Let’s talk about the Unkle video that recycles the ‘Fully Flared’ opening you saw about 14 months ago. Just kidding, let’s not. I’m really not that big an Unkle fan.
There’s things in life deemed hugely influential that you’re somehow obligated to like. Some wild-eyed zealot will stagger up to you in a social situation and foist a work of apparent greatness upon you. In my case, this sense of obligation is liable to generate a lifelong aversion to the holy cow in question. I don’t think I’m alone in this feeling, though I am swiftly becoming a Twitter grump of some magnitude. I never was a Beatles fan either, and it wasn’t just me being contrary. I prefer The La’s to the Stone Roses too. I hope that irritates someone too. All this Beatles and Scouser talk, typically tenuously, leads me to Alejandro Jodorowsky.
If it hasn’t already happened, someone will foist ‘The Holy Mountain’ or ‘El Topo’ onto you. Jodorowsky is in no way obscure, falling into that cult film-by-numbers section of cinema. Surreal situations? Check. Nudity? Check. People of diminutive size? Check. Wilful lashings of incoherance? Two ticks by that one. ‘The Holy Mountain’s John and Yoko co-sign could easily be enough to have you thinking Alejandro’s handiwork is the confine of shroom ingesting, Pink Floyd and Judy Garland correlating idiots. But you’d be wrong.
Fortunately, both movies have more visual inventiveness and genre-hopping glee at work in a single reel…sorry, old man talk, DVD chapter, than pretty much anything that’s gone before or after. ‘El Topo’ is the most coherent of the early work, but ultimately switches from madcap peyote western into beautiful nonsense. According to The Guardian, Jodrowsky is an ’09 buzzword, as musicians tire of swagger-jacking Pynchon, instead opting to lift from his infinitely more accessible otherworldview.
I would recommend giving the former flicks a viewing, but 1989’s ‘Santa Sangre’ (‘Holy Blood’) is the most fully realised of all Alejandro’s work. Made nearly two decades down the line, with the assistance of Dario Argento’s younger brother Claudio as producer and co-screenwriter, it’s much more linear, but no less visually arresting.,whether its dismembered tattooed women, swans emerging from graves or elephants coughing blood, it’s not an easily forgettable experience.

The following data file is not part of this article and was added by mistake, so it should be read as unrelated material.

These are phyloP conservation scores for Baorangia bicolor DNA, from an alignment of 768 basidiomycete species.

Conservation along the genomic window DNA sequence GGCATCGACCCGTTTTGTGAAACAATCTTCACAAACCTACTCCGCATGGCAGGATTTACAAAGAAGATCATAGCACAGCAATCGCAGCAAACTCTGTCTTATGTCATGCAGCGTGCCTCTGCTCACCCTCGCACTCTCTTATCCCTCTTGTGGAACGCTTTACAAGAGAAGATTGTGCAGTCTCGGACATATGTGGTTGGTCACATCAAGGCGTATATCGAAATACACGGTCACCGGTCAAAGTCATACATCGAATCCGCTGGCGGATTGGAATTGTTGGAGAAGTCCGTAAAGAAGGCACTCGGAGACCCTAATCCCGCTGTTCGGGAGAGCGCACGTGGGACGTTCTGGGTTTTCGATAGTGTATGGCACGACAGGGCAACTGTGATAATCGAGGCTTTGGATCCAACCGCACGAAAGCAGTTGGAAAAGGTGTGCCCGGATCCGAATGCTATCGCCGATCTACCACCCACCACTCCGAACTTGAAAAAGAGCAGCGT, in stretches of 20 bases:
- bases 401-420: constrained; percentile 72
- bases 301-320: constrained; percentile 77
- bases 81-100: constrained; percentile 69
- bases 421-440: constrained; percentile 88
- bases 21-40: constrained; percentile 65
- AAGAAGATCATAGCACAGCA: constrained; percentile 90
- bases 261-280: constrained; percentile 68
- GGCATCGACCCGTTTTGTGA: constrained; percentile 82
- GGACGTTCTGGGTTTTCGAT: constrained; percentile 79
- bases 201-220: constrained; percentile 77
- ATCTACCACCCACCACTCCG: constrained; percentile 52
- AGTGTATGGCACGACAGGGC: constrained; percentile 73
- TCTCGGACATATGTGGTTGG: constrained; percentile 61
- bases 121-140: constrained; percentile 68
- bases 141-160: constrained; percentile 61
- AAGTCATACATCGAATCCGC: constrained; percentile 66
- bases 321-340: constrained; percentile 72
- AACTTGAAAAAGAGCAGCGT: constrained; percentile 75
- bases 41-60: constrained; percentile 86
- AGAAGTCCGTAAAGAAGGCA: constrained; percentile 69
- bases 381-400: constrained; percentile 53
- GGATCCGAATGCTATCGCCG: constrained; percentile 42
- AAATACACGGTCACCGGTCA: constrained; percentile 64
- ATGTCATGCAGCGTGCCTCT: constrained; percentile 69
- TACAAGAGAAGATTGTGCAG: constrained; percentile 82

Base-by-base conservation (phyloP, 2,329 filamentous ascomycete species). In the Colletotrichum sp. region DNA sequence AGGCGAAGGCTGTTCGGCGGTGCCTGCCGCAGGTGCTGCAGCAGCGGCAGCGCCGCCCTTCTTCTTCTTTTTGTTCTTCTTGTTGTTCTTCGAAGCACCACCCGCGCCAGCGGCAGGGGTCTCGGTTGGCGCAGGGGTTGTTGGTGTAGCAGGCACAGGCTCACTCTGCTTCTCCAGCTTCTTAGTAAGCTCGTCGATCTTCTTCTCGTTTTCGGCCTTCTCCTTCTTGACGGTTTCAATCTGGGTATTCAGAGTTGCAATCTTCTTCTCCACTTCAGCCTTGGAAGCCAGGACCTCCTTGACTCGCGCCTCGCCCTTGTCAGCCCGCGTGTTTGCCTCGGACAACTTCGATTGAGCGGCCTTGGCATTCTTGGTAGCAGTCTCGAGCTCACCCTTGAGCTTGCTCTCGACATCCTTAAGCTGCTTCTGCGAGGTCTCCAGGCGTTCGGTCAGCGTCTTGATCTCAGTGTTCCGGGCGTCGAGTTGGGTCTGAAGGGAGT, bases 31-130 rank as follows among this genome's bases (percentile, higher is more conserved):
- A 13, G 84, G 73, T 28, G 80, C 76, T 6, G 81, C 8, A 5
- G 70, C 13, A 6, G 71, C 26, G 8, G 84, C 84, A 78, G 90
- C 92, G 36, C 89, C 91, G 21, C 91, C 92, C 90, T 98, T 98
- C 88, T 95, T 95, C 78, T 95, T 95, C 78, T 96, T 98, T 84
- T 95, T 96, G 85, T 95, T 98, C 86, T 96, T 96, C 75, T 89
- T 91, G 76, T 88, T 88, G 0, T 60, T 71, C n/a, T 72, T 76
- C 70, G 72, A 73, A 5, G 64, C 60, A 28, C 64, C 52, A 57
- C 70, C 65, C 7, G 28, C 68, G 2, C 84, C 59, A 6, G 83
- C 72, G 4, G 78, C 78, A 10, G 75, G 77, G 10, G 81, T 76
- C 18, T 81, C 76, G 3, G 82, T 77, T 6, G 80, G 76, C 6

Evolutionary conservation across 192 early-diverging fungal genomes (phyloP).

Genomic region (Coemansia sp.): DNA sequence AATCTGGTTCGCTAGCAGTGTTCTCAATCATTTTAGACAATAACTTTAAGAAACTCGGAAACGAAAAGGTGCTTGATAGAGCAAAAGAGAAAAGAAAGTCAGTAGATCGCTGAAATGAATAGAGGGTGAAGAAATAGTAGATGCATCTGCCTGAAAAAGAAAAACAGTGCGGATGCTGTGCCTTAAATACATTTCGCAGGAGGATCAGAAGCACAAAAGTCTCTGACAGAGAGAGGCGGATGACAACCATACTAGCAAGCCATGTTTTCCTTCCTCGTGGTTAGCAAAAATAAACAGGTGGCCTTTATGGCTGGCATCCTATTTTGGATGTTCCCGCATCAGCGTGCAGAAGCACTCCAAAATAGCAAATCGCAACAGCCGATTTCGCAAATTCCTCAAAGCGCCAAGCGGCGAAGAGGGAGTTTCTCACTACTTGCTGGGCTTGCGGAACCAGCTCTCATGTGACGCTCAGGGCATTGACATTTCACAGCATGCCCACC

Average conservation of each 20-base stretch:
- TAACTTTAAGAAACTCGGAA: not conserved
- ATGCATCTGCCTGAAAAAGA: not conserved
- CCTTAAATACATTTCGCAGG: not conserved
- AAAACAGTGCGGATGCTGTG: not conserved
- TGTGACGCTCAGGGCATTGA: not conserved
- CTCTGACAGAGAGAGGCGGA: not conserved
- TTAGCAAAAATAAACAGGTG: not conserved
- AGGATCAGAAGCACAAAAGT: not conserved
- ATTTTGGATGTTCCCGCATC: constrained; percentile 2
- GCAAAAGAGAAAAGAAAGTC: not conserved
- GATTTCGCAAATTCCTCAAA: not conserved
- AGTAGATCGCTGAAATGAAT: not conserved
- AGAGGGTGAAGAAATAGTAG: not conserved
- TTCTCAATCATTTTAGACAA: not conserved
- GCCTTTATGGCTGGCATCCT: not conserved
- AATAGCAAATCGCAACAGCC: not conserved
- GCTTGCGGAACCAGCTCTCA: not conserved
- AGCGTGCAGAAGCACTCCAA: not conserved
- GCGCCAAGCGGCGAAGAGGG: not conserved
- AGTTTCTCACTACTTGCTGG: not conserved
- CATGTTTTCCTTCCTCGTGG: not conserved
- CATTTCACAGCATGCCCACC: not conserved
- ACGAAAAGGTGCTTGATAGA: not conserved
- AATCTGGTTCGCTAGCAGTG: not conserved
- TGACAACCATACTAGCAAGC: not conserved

Part slasher, part love story, part Freudian psycho-drama and several parts I-have-no-fucking-category, it’s one of the truly great works of modern art. The man behind the camera is certainly a master stylist capable of taking the spectator miles out their comfort zones, but his narratives need a tether, which is where Argento Jr’s assistance paid dividends on this Italian/Mexican production.
Brought to London in 1990 by the defunct Palace Pictures, who distributed ‘Pixote’, ‘The Hit’ and ‘Hardware’ – other personal favourites, the lurid ad had me fiending from the outset. Since then, it’s had sporadic releases on VHS, before Anchor Bay released an excellent double disc DVD…then deleted it. Fortunately the whole package is replicated on the Kino Kontrovers edition. After skirmishing with bankroller and rock ‘n roll accountant Allen Klein, incensed at Alejandro reneging on a deal to direct mainstream porno ‘The Story Of O’, his early work was strictly bootleg until the ’07 re-releases. Now they look to be heading for deletion too. Act fast.
It’s easy to get bogged down in the big 3, but Jodorowsky also helmed 1968’s ‘Fando y Lis’ which caused riots for its sensual weirdness, 1980 kid’s film ‘Tusk’ which is just shitty and 1990’s unjustly buried near-mainstream ‘The Rainbow Thief’ but your life is still complete without them. Without ‘Santa Sangre’ you’re only 99.5% there. You lack the necessary carnival bloodshed experience to be fully maladjusted.
Recently, the big man’s been more prolific as a comic book writer, but we were promised an epic ‘El Topo’ sequel circa 1996. There was even teaser posters and part of a press pack in an attempt to get some funding for ‘The Sons Of El Topo’. So what if they spelt ‘The Holy Mountain’ as ‘The Holly Mountain’? The film never made production.
Then in 2006, rumours circulated about a, “metaphysical spaghetti gangster film” called ‘King Shot’ starring Nick Nolte, Udo Kier, and Marilyn Manson, with David Lynch’s production company on board. Again, it sounded like wishful thinking, but reliable sources indicate it starts filming in a couple of months. I won’t hold my breath, because even if it makes it out the other side, the time lapse between festivals and fishing for distribution will see me even more haggard and ill-tempered by time-of-release, but in these mediocre times, even a glimmer of hope regarding a new Jodrowsky flick is a substantial reason to be cheerful.
Unconvinced? Check out the concept art…